Liberal media, such as The Washington Post, dithered over whether Alba had a duty to “retreat”—where exactly to?—before he could legally exercise his right of self-defense. Sane people everywhere else in America, and especially in New York, reacted with outrage. Some New Yorkers publicly volunteered to sit on Alba’s trial jury and vote to acquit him. More than 20 relatives and supporters of Alba crowded the courtroom for his bail hearing, and the United Bodegas of America met with Bragg on July 11 to try to get the charges dropped. New York City’s corner-store bodegas, typically open 24 hours a day and operated by Latino and Muslim immigrants sitting alone at the counters, are sitting ducks for robbers and the unhinged.
New York Mayor Eric Adams, under fire himself as crime rages in his city (five homicides in four hours on July 13), stated: “My heart goes out for this hard-working, honest New Yorker that was doing his job in his place of business, where a person came in and went behind the counter and attacked him.”

Lately, there's been a general public backlash against criminal-friendly woke prosecutors after violent felonies, especially homicides, brazen thefts of every kind, and general public disorder have spiked in all those cities. Even in liberal San Francisco, fed-up voters abruptly recalled Boudin on June 7, and there's a similar campaign gathering steam to remove Gascón in November.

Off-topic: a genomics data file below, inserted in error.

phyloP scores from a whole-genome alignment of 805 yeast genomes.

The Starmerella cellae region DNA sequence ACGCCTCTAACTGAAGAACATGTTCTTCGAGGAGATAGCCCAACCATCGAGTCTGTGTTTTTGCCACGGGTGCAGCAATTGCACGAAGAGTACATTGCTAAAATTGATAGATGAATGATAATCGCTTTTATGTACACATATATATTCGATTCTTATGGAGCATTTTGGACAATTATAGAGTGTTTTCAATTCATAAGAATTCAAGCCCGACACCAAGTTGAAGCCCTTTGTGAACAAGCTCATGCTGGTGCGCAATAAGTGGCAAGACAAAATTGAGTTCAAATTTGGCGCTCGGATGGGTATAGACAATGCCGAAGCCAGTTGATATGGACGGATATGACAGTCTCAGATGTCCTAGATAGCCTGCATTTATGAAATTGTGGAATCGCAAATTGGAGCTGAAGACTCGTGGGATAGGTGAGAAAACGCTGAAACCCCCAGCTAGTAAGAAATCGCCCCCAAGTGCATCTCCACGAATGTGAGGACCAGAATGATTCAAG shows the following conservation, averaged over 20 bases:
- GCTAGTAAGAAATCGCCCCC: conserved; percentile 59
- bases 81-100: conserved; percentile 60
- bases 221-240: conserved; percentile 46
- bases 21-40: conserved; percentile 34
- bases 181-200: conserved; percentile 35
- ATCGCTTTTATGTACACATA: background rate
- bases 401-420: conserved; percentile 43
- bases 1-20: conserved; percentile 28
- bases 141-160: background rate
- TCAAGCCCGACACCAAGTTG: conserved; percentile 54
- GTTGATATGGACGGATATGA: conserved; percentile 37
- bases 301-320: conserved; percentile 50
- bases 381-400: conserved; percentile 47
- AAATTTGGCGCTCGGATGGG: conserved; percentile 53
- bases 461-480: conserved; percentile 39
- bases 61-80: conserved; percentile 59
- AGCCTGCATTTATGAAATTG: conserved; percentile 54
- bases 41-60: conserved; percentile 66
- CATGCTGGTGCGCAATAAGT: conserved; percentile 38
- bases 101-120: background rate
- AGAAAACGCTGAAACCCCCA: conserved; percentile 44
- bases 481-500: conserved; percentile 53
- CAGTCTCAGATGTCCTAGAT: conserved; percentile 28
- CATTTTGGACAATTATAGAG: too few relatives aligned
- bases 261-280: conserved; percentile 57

On July 20, a grand jury will meet to consider whether to indict Alba for any crime at all. It might be wise for Bragg to realize before the flack falls on him that victims have rights, too.

Views expressed in this article are opinions of the author and do not necessarily reflect the views of The Epoch Times.
Charlotte Allen is the executive editor of Catholic Arts Today and a frequent contributor to Quillette. She has a doctorate in medieval studies from the Catholic University of America.